Wall Street Journal: Local Couple Transitions from Living Off the Land to Traversing It in an RV

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RV
Image via American Coach.
American Coach, American Eagle edition, like the one the Rutherfords purchased.

The Rutherfords of Perkasie — Claudia and Jack — did what many retirees did and downsized their living quarters, leaving behind a five-bedroom farmhouse on 39 acres. They replaced it with a four-wheeled, 600-horsepower recreational vehicle (RV) that they now use to travel the U.S. Robyn A. Friedman caught up with them for the Wall Street Journal.

The Rutherford’s home on wheels is miles away from the National Lampoon Christmas Vacation Winnebago. Their American Coach is 45 feet long, with leather sofas, a gourmet kitchen, and three-zone air conditioning.

The couple is part of a national trend toward life on the road. The RV Industry Association reports 11.2 million U.S. RV-owning households currently in 2021. That statistic is up 26 percent from 2011.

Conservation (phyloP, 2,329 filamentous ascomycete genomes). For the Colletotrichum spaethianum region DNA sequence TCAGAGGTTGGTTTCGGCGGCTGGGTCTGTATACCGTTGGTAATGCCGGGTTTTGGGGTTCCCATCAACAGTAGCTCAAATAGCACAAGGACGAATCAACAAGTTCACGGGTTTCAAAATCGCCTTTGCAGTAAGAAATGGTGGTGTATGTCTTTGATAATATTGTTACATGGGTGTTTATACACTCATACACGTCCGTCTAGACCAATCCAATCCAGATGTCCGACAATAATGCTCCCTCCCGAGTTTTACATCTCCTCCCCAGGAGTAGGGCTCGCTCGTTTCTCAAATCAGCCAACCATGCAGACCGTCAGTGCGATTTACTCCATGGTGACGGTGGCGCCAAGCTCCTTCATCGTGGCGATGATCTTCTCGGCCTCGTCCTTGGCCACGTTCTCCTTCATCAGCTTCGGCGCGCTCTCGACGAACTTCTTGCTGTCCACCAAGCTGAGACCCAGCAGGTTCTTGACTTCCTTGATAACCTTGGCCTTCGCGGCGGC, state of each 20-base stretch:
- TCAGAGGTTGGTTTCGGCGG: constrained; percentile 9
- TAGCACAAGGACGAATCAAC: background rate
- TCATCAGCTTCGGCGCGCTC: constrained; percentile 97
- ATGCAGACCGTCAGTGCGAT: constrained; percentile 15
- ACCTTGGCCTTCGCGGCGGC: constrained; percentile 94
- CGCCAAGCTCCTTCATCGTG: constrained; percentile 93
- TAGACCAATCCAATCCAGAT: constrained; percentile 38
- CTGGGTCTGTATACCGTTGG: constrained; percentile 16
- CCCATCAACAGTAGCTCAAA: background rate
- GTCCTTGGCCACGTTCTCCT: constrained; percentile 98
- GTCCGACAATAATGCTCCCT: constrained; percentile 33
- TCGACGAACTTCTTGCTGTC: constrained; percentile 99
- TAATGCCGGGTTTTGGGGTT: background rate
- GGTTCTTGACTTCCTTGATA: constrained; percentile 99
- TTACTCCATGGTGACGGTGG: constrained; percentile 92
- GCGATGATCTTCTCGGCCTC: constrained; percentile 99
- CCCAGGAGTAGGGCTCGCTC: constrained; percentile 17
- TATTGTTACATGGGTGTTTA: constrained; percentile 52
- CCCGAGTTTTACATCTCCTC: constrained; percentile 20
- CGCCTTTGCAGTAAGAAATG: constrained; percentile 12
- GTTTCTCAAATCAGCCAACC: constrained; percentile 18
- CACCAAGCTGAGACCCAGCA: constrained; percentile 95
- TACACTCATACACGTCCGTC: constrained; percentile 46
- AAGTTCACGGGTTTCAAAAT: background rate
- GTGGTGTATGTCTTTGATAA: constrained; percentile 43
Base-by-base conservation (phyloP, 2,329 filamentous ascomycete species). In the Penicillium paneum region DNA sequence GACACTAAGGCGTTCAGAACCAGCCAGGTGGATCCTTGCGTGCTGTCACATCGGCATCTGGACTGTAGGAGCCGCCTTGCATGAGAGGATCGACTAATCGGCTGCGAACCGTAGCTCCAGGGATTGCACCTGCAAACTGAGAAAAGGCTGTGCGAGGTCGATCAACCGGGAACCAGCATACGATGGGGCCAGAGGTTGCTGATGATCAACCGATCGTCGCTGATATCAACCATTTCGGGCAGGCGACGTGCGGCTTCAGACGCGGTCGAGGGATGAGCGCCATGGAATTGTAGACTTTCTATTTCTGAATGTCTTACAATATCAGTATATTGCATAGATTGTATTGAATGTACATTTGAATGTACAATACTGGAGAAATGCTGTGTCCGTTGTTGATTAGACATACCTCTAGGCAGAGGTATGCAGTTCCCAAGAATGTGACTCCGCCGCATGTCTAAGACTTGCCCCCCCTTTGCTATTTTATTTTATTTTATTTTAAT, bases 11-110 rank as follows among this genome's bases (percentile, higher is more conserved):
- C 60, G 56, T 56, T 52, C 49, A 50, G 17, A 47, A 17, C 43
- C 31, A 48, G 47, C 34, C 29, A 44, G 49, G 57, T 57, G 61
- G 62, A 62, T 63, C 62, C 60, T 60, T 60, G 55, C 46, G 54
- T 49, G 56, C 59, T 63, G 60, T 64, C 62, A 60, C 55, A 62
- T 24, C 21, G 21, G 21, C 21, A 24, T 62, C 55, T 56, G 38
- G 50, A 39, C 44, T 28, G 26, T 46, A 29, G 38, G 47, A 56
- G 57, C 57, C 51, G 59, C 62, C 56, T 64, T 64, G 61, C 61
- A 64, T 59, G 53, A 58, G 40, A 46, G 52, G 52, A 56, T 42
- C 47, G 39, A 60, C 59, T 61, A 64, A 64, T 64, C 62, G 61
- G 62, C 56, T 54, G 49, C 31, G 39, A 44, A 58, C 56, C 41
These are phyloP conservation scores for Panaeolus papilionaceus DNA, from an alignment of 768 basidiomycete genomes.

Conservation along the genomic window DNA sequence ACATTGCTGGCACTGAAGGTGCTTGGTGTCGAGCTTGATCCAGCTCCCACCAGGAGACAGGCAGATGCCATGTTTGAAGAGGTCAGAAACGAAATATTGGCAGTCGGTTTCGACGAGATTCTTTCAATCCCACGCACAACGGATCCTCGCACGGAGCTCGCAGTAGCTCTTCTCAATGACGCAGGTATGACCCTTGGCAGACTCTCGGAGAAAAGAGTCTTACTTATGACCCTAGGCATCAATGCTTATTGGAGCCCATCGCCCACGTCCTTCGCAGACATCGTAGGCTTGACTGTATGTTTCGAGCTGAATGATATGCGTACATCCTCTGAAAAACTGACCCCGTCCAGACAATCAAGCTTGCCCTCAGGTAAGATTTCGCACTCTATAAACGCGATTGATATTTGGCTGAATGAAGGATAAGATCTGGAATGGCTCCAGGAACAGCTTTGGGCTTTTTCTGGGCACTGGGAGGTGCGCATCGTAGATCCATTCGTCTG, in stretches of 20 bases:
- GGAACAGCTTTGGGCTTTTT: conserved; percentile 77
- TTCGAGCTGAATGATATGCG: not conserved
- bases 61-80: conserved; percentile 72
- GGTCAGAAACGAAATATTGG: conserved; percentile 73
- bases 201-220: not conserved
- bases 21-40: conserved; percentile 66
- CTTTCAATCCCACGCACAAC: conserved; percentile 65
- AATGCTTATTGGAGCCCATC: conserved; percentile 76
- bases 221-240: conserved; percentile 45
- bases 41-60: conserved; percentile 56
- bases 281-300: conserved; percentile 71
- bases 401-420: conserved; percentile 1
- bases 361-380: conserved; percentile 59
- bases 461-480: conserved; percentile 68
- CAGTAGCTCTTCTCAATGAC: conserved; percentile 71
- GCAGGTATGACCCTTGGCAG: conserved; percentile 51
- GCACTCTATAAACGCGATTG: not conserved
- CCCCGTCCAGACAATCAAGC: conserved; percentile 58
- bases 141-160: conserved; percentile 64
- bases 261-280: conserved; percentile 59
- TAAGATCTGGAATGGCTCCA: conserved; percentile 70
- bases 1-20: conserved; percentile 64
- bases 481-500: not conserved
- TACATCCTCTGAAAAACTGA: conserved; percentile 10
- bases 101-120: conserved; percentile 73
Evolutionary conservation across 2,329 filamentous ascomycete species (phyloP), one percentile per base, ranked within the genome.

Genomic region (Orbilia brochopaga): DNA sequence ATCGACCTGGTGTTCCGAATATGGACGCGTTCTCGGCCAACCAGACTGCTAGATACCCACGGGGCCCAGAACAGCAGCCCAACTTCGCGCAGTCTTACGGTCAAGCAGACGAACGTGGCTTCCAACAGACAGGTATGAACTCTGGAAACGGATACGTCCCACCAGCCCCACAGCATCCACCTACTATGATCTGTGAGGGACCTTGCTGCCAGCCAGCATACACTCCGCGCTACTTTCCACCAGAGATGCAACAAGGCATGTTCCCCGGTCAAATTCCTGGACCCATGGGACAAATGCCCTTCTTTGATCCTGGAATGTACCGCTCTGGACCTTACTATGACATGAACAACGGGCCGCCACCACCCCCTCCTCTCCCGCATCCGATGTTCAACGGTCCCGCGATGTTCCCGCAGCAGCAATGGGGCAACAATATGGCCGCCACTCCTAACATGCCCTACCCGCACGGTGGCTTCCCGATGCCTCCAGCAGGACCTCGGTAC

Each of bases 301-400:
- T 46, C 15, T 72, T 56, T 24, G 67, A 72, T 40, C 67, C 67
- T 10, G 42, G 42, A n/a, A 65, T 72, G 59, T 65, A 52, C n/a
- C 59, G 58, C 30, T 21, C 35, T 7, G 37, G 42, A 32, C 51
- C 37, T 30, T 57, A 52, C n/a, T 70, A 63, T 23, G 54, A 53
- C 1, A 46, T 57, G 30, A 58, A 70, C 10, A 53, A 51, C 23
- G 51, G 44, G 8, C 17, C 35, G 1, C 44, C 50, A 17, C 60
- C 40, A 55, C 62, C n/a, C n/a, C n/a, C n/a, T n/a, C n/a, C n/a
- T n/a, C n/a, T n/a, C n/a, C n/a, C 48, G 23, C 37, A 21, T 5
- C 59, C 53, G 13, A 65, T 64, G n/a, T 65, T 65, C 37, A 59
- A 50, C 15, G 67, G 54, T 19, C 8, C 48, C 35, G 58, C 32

Before making the decision to pull up stakes, the Rutherfords had to consider several legal issues, including income taxes and estate planning. Their lack of a permanent domicile complicates matters.

They also had to face the challenge of purchasing the mobile home.

Depreciation is a significant downside for RV owners. Their residences do not increase in value as a brick-and-mortar home does over time.

In fact, the loss of value kicks in as soon as new owners drive off a lot. That reality leads industry experts to advise paying cash when possible.

Budgeting is also an ongoing concern. The Rutherfords say their life on wheels costs about $5,000 a month, including gas.

But it is offset, they note, by an absence of property tax payments.

More on living the RV life is at the Wall Street Journal.

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